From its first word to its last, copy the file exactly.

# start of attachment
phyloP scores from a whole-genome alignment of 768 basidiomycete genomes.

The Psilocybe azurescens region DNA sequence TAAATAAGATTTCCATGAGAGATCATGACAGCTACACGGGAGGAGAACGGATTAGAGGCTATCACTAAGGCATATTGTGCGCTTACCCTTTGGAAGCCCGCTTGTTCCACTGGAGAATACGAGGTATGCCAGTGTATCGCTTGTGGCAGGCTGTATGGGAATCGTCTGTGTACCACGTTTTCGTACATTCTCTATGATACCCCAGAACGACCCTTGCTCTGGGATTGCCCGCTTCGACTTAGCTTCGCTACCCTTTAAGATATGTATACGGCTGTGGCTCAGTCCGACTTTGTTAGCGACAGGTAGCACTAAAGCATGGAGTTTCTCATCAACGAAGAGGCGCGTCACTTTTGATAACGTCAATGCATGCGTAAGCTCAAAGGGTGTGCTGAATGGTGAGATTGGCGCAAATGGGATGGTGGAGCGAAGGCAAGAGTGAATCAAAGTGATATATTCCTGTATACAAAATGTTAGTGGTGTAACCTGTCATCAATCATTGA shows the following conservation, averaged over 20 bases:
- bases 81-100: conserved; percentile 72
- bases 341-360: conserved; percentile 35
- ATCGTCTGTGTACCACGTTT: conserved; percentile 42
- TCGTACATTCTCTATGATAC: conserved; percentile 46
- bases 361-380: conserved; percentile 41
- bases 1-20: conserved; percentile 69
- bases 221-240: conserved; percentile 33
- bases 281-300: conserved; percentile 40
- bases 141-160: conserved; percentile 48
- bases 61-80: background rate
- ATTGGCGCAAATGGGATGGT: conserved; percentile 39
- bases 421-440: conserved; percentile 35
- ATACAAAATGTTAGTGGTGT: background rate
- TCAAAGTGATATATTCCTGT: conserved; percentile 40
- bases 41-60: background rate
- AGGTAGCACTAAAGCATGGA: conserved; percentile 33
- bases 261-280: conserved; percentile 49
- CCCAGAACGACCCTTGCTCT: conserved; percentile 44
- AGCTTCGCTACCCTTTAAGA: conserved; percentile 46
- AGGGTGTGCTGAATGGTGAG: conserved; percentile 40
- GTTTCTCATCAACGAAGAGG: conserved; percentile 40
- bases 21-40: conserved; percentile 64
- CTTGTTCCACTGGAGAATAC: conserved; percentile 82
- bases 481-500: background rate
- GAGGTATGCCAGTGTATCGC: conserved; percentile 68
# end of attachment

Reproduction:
phyloP scores from a whole-genome alignment of 768 basidiomycete genomes.

The Psilocybe azurescens region DNA sequence TAAATAAGATTTCCATGAGAGATCATGACAGCTACACGGGAGGAGAACGGATTAGAGGCTATCACTAAGGCATATTGTGCGCTTACCCTTTGGAAGCCCGCTTGTTCCACTGGAGAATACGAGGTATGCCAGTGTATCGCTTGTGGCAGGCTGTATGGGAATCGTCTGTGTACCACGTTTTCGTACATTCTCTATGATACCCCAGAACGACCCTTGCTCTGGGATTGCCCGCTTCGACTTAGCTTCGCTACCCTTTAAGATATGTATACGGCTGTGGCTCAGTCCGACTTTGTTAGCGACAGGTAGCACTAAAGCATGGAGTTTCTCATCAACGAAGAGGCGCGTCACTTTTGATAACGTCAATGCATGCGTAAGCTCAAAGGGTGTGCTGAATGGTGAGATTGGCGCAAATGGGATGGTGGAGCGAAGGCAAGAGTGAATCAAAGTGATATATTCCTGTATACAAAATGTTAGTGGTGTAACCTGTCATCAATCATTGA shows the following conservation, averaged over 20 bases:
- bases 81-100: conserved; percentile 72
- bases 341-360: conserved; percentile 35
- ATCGTCTGTGTACCACGTTT: conserved; percentile 42
- TCGTACATTCTCTATGATAC: conserved; percentile 46
- bases 361-380: conserved; percentile 41
- bases 1-20: conserved; percentile 69
- bases 221-240: conserved; percentile 33
- bases 281-300: conserved; percentile 40
- bases 141-160: conserved; percentile 48
- bases 61-80: background rate
- ATTGGCGCAAATGGGATGGT: conserved; percentile 39
- bases 421-440: conserved; percentile 35
- ATACAAAATGTTAGTGGTGT: background rate
- TCAAAGTGATATATTCCTGT: conserved; percentile 40
- bases 41-60: background rate
- AGGTAGCACTAAAGCATGGA: conserved; percentile 33
- bases 261-280: conserved; percentile 49
- CCCAGAACGACCCTTGCTCT: conserved; percentile 44
- AGCTTCGCTACCCTTTAAGA: conserved; percentile 46
- AGGGTGTGCTGAATGGTGAG: conserved; percentile 40
- GTTTCTCATCAACGAAGAGG: conserved; percentile 40
- bases 21-40: conserved; percentile 64
- CTTGTTCCACTGGAGAATAC: conserved; percentile 82
- bases 481-500: background rate
- GAGGTATGCCAGTGTATCGC: conserved; percentile 68